Activity 4 – The Parthenon

The Parthenon is the Greek Temple crowning the sacred site of Athena on top of the Acropolis in Athens, Greece. Meaning head of the town, the Acropolis ruled over 150 city-states. Built between 447-432 B.C. and designed for Pericles by the architects, Ictinus and Callicrates, and the sculptor, Pheidias, the Parthenon remains the timeless symbol of a society dedicated to a harmonic relationship between man and nature. The sculpture of the triangular pediments represents the birth of Athena to the East and the contest of Athena and Poseidon for the soil of Attica to the West. Zeus, the god of the Sky, god of men, reigned over the mortals from Mt. Olympus. Apollo, the son of Zeus, the god of the Sun and song, music and dance and daughters Aphrodite, goddess of Love and Beauty and Athena, daughter of Zeus, born from his head, the goddess of War and Wisdom formed the Imperial Family. Poseidon, the brother of Zeus, known as the god of the Sea, and all of the other players in Homer’s writings provided a supernatural force that guided Greek society on earth. During Latin occupation, Romans remodeled the temple. In 1687, the Turks using it as ammunition storage, shelled it into the current ruinous state. In 1803, British explorers hauled many of the sculptural artifacts back to England. During the Olympics in Athens in 2003, the Greeks built a glass museum at the base of the Acropolis and requested that Greek Ruins return home. Research and make a model of a Greek temple.

Activity 5 – Greek Theaters

Plays and performances play a huge part of Greek culture and history. The Greeks engineered theater sets, so the acoustics were perfect throughout. To do this, theatres were built into hillsides to take advantage of the slopes. The stage (skene) is at the lowest point, and the surrounding seats (theatron) stepping up the hillside, so all audience members have good views of the stage. An additional circular space, or orchestra, accessed by two side aisles (parados) was for the chorus to perform.Some theatres seated hundreds of people. Research an ancient Greek theater and build a model of it.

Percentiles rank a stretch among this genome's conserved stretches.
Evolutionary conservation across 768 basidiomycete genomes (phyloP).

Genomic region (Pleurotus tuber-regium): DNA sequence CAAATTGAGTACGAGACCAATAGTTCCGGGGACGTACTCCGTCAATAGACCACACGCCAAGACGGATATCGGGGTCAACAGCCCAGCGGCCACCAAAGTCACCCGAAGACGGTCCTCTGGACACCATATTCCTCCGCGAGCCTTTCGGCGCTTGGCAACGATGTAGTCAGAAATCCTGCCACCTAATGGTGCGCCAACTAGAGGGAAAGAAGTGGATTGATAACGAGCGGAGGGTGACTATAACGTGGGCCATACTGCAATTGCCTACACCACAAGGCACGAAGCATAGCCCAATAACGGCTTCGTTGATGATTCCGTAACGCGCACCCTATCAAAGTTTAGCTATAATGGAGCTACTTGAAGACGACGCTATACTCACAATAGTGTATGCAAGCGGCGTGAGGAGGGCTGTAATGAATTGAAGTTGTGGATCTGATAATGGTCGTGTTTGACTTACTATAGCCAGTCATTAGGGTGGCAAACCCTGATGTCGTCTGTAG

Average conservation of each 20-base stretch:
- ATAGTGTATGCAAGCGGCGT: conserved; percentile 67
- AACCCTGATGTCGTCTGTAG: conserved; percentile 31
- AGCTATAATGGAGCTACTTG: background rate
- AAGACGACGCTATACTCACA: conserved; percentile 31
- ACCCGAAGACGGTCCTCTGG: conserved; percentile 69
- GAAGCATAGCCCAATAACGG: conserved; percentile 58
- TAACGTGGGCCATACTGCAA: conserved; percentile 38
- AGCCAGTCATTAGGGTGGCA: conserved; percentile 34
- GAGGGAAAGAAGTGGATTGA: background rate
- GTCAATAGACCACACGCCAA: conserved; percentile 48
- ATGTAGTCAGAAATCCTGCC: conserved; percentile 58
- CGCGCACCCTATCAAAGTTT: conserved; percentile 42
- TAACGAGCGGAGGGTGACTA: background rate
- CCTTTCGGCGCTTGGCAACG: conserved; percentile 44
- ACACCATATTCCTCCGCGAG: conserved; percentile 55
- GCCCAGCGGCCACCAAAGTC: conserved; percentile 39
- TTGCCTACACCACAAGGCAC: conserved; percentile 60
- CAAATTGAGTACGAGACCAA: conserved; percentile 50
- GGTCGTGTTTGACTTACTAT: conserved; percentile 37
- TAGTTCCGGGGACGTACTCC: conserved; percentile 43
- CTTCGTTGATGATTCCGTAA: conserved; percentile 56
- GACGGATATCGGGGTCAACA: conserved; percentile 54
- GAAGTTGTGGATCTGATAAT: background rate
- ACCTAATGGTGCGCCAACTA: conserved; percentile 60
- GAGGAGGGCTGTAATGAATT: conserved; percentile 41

Activity 6 – Greek Markets

Stoa is the Greek architectural term for a covered walkway or colonnade. Early stoas were one story high and of the Doric order. Stoas connected complexes used by the publics for different purposes. Stoas held the markets, gathering places, meeting places, and more. Larger buildings connecting to the stoa had the same components as temples but often were longer. As Greek architecture evolved more building types, stoas grew to two and three stories in heights and became more decorative.
Research an ancient stoa and draw its elevation.

Activity 7 – Greek Citystates to the Roman Empire

Greek Civilization comprised territories on the Aegean Sea, roughly corresponding to the modern state of Greece, the western shores of Asia Minor, and the Islands. Colonized lands include areas such as Magna Graecia, or the south of Italy and Sicily. Romans built upon Greek sites throughout the eastern Mediterranean region, and extended far north into Germany, and westward into England. The foundation of the Greek civilization- the libraries, theaters, marketplaces and courtyard homes set the foundation for Roman Cities. Make a map of the city-states in Greek Civilization (1100 B.C. - 130 B.C.). Overlay this with the expansive outreach of the Roman Empire.

Activity 8 – Greek Architecture Today

In Greece, the ruins of ancient Greek architecture still stands. The Romans were the first to be heavily influenced by the Greeks and built many of their cities on top of Greek foundations. Over the centuries, especially in the Renaissance, the Greek Orders revived. Today, Greek architecture is evident throughout the Western world. Monuments, infrastructures, and even houses recall its architectural language. If you look at civic buildings, many entrances or façades feature Greek columns. The White House in Washington D.C. has Ionic columns. The Oslo Trading Building in Norway also uses Ionic columns.

Go around your neighborhood, and photograph any use or influence of Greek Architecture.